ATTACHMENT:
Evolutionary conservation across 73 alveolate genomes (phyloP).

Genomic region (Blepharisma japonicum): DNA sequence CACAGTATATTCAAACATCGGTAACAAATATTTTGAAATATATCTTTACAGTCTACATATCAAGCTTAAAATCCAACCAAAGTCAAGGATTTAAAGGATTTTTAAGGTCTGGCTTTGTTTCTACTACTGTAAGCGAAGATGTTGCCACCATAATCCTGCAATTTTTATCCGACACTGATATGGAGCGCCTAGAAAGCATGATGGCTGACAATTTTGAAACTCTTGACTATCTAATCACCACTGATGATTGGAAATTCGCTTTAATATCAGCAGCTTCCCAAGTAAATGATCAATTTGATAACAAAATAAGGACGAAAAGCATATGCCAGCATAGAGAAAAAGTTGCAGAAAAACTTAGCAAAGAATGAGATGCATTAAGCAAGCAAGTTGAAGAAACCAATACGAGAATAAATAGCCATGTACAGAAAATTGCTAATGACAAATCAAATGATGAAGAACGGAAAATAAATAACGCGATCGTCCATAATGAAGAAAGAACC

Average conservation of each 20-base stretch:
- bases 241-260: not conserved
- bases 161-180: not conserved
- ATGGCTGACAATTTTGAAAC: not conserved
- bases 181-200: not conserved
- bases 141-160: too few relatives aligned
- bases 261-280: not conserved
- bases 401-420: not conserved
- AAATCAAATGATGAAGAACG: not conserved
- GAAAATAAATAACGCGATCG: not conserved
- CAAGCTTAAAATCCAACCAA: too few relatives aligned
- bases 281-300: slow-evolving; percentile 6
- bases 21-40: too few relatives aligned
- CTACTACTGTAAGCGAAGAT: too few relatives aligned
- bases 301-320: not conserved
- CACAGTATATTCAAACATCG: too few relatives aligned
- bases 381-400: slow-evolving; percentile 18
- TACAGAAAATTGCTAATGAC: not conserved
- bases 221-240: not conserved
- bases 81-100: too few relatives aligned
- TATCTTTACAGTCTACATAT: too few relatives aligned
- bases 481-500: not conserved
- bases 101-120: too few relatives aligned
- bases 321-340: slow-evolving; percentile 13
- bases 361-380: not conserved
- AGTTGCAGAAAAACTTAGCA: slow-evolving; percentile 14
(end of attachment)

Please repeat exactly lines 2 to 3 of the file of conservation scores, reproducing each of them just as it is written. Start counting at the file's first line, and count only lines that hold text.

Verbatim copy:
Genomic region (Blepharisma japonicum): DNA sequence CACAGTATATTCAAACATCGGTAACAAATATTTTGAAATATATCTTTACAGTCTACATATCAAGCTTAAAATCCAACCAAAGTCAAGGATTTAAAGGATTTTTAAGGTCTGGCTTTGTTTCTACTACTGTAAGCGAAGATGTTGCCACCATAATCCTGCAATTTTTATCCGACACTGATATGGAGCGCCTAGAAAGCATGATGGCTGACAATTTTGAAACTCTTGACTATCTAATCACCACTGATGATTGGAAATTCGCTTTAATATCAGCAGCTTCCCAAGTAAATGATCAATTTGATAACAAAATAAGGACGAAAAGCATATGCCAGCATAGAGAAAAAGTTGCAGAAAAACTTAGCAAAGAATGAGATGCATTAAGCAAGCAAGTTGAAGAAACCAATACGAGAATAAATAGCCATGTACAGAAAATTGCTAATGACAAATCAAATGATGAAGAACGGAAAATAAATAACGCGATCGTCCATAATGAAGAAAGAACC

Average conservation of each 20-base stretch: